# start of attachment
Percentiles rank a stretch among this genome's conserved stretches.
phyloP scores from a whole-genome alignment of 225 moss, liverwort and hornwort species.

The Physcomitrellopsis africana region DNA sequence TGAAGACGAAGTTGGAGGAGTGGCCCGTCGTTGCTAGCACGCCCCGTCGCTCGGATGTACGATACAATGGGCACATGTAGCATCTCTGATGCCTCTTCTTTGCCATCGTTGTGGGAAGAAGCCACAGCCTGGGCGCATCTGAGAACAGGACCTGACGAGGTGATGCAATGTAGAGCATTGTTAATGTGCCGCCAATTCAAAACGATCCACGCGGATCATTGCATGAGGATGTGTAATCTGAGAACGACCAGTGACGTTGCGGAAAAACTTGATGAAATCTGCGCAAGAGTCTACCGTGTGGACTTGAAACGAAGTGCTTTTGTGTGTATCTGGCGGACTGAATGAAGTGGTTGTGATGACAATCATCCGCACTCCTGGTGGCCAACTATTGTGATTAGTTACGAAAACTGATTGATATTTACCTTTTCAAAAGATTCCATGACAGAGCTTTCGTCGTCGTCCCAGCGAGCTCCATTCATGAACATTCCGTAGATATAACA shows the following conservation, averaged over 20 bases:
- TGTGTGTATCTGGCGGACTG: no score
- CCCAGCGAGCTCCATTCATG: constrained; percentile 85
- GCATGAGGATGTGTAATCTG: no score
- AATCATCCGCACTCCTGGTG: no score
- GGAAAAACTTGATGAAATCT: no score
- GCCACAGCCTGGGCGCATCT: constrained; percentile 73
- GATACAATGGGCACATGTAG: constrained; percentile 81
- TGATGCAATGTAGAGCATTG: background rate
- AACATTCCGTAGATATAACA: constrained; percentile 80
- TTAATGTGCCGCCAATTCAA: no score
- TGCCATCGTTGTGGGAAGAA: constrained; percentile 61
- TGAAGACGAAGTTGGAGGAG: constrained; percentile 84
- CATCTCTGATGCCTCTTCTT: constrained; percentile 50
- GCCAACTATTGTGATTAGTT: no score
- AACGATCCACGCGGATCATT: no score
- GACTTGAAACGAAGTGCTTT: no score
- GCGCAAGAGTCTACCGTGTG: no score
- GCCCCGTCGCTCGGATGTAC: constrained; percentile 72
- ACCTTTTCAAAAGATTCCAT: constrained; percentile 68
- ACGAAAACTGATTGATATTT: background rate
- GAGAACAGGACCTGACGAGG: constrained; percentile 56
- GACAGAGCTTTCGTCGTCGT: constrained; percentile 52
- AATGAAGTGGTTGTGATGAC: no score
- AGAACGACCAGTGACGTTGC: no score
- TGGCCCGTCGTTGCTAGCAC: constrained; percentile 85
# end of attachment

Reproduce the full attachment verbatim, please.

Percentiles rank a stretch among this genome's conserved stretches.
phyloP scores from a whole-genome alignment of 225 moss, liverwort and hornwort species.

The Physcomitrellopsis africana region DNA sequence TGAAGACGAAGTTGGAGGAGTGGCCCGTCGTTGCTAGCACGCCCCGTCGCTCGGATGTACGATACAATGGGCACATGTAGCATCTCTGATGCCTCTTCTTTGCCATCGTTGTGGGAAGAAGCCACAGCCTGGGCGCATCTGAGAACAGGACCTGACGAGGTGATGCAATGTAGAGCATTGTTAATGTGCCGCCAATTCAAAACGATCCACGCGGATCATTGCATGAGGATGTGTAATCTGAGAACGACCAGTGACGTTGCGGAAAAACTTGATGAAATCTGCGCAAGAGTCTACCGTGTGGACTTGAAACGAAGTGCTTTTGTGTGTATCTGGCGGACTGAATGAAGTGGTTGTGATGACAATCATCCGCACTCCTGGTGGCCAACTATTGTGATTAGTTACGAAAACTGATTGATATTTACCTTTTCAAAAGATTCCATGACAGAGCTTTCGTCGTCGTCCCAGCGAGCTCCATTCATGAACATTCCGTAGATATAACA shows the following conservation, averaged over 20 bases:
- TGTGTGTATCTGGCGGACTG: no score
- CCCAGCGAGCTCCATTCATG: constrained; percentile 85
- GCATGAGGATGTGTAATCTG: no score
- AATCATCCGCACTCCTGGTG: no score
- GGAAAAACTTGATGAAATCT: no score
- GCCACAGCCTGGGCGCATCT: constrained; percentile 73
- GATACAATGGGCACATGTAG: constrained; percentile 81
- TGATGCAATGTAGAGCATTG: background rate
- AACATTCCGTAGATATAACA: constrained; percentile 80
- TTAATGTGCCGCCAATTCAA: no score
- TGCCATCGTTGTGGGAAGAA: constrained; percentile 61
- TGAAGACGAAGTTGGAGGAG: constrained; percentile 84
- CATCTCTGATGCCTCTTCTT: constrained; percentile 50
- GCCAACTATTGTGATTAGTT: no score
- AACGATCCACGCGGATCATT: no score
- GACTTGAAACGAAGTGCTTT: no score
- GCGCAAGAGTCTACCGTGTG: no score
- GCCCCGTCGCTCGGATGTAC: constrained; percentile 72
- ACCTTTTCAAAAGATTCCAT: constrained; percentile 68
- ACGAAAACTGATTGATATTT: background rate
- GAGAACAGGACCTGACGAGG: constrained; percentile 56
- GACAGAGCTTTCGTCGTCGT: constrained; percentile 52
- AATGAAGTGGTTGTGATGAC: no score
- AGAACGACCAGTGACGTTGC: no score
- TGGCCCGTCGTTGCTAGCAC: constrained; percentile 85